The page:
Yet let’s be honest. Nobody’s going to remember Oscar Gamble for any of that.
WHEN IT COMES to Gamble, a hard-hitting outfielder of the 1970s who died Wednesday at age 68, he’s known for the ‘fro – as in the incredibly huge afro hairstyle he wore back in the days when such hair was stylish.
In Gamble’s case, he wore his afro huge. Various reports indicate his hair stuck about eight inches out from his head. It gave the impression of an incredibly huge head – almost as though Gamble were a real-life, African-American version of those bobblehead dolls that are popular with many baseball fans.
Which is kind of ironic that Gamble wound up playing two stints with the New York Yankees – a team notorious for their restrictions on ballplayers and their hairstyles. They made him cut it.
Which means during that one year Gamble was with the White Sox, we got to see a version of the ‘fro that was trying to re-grow itself.
|Afro untethered by ball cap|
WE CERTAINLY NEVER got to see anything close to what was depicted on that 1976 baseball card showing Gamble traded from the Cleveland Indians (where his hair grew free and wild) to Yankees pinstripes.
For what it’s worth, Gamble was part of Yankees teams that won American League championships in 1976 and 1981. He was that guy who rotated between playing outfield and designated hitter, which allowed the Yankees to fit more ballplayers into the lineup than usual.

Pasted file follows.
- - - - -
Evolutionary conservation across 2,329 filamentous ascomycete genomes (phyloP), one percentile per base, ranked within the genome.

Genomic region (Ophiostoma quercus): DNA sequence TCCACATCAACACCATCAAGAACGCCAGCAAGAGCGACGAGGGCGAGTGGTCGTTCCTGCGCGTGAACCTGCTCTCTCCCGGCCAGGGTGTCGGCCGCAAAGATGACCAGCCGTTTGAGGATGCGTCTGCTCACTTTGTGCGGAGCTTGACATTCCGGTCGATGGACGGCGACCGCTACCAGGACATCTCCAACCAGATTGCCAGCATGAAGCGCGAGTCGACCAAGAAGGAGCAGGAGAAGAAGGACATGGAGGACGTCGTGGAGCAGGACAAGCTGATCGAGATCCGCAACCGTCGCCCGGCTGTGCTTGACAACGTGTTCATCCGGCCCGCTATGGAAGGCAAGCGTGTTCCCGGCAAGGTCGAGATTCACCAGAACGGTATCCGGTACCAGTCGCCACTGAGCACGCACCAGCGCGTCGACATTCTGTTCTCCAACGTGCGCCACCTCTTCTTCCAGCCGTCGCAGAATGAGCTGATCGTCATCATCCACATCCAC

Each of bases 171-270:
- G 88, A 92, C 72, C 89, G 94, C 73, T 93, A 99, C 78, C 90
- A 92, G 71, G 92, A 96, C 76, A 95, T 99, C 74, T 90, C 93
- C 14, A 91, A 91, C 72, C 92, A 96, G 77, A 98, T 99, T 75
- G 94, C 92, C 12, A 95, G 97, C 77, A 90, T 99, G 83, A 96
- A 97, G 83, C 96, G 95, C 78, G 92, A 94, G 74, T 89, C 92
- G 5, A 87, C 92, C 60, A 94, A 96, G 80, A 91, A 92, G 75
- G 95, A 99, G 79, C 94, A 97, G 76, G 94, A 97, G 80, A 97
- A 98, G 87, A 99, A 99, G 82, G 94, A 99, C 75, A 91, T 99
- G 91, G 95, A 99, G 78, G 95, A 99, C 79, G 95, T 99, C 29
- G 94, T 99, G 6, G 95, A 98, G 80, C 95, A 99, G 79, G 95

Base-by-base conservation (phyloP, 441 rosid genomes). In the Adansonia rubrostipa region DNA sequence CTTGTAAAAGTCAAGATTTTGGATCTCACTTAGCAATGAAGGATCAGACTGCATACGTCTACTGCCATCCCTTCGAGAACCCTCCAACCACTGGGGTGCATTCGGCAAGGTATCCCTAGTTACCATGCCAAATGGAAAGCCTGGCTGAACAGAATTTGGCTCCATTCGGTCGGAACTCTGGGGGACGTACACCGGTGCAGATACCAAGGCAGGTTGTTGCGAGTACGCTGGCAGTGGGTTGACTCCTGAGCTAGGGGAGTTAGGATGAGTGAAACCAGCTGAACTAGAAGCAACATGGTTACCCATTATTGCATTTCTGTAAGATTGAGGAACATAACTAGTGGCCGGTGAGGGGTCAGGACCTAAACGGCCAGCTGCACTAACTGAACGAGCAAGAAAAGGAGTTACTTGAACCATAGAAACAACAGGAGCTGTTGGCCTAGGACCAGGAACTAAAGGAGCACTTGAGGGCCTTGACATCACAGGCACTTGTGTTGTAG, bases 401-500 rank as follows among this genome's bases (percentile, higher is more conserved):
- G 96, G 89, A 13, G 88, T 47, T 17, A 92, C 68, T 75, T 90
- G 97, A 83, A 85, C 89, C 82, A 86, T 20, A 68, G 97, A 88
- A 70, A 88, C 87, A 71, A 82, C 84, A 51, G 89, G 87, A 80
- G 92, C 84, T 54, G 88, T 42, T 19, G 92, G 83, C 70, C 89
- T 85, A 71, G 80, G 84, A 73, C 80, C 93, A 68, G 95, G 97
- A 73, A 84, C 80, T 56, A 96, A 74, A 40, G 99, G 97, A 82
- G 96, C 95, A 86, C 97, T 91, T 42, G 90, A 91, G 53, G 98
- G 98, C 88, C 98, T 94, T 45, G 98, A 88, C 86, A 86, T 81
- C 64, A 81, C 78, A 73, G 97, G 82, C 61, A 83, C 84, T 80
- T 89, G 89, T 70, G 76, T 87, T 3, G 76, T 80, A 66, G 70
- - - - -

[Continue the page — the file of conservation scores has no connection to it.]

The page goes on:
Following that first stint, Gamble was traded to the White Sox (along with assorted minor league ballplayers including future Cy Young Award winner LaMarr Hoyt) in exchange for shortstop Bucky Dent – who helped the Yankees win a pair of World Series titles and created his own baseball iconic moment that causes his name to be taken in vain in Boston.
|Afro trying to restore itself|
Dent wanted big money contracts, more than then-owner Bill Veeck was willing to pay. Of course, Gamble also wanted a big money contract, and Veeck couldn’t afford that either. Which caused him to label Gamble and outfielder Richie Zisk as the original “rent-a-players.”
IN GAMBLE’S CASE, it worked for the White Sox. His .297 batting average, with 31 home runs and 83 runs batted in were a key part of that ’77 White Sox team that stayed in first place through mid-August.
He then went to the San Diego Padres because then-owner Ray Kroc gave him the big money contract that he played under for the rest of his ballplaying career.
|Oscar, in the beginning|
Which began in 1969 when he played part of the season with the Cubs (one of many ballplayers signed by scout Buck O’Neil whom the Cubs foolishly let get away) and ended in 1985 when he returned to the White Sox for one final season.
I remember Gamble for his ability to mash the ball. Not exactly a guy who you’d put in the field for stellar defense. But someone who could put runs on the scoreboard with his 200 career home runs and 666 runs batted in, along with 610 bases on balls.
BUT THERE ALSO was the hair. The afro that causes his memory to live on whenever people discuss what became of professional baseball during the 1970s and the game, in many ways, finally started catching up to trends of society at-large.
|Gamble, at the end|
I’m sure the reaction to the sight of Gamble’s hair back in those days said more about you as an individual rather than anything about Oscar himself.
Which is why it was always humorous to see photographs of Gamble in more recent years. He went bald.
But the memory of the ‘fro will linger on in the minds of those of us to whom the Bicentennial was a reality of life – and not just something we learned about while skimming a history book.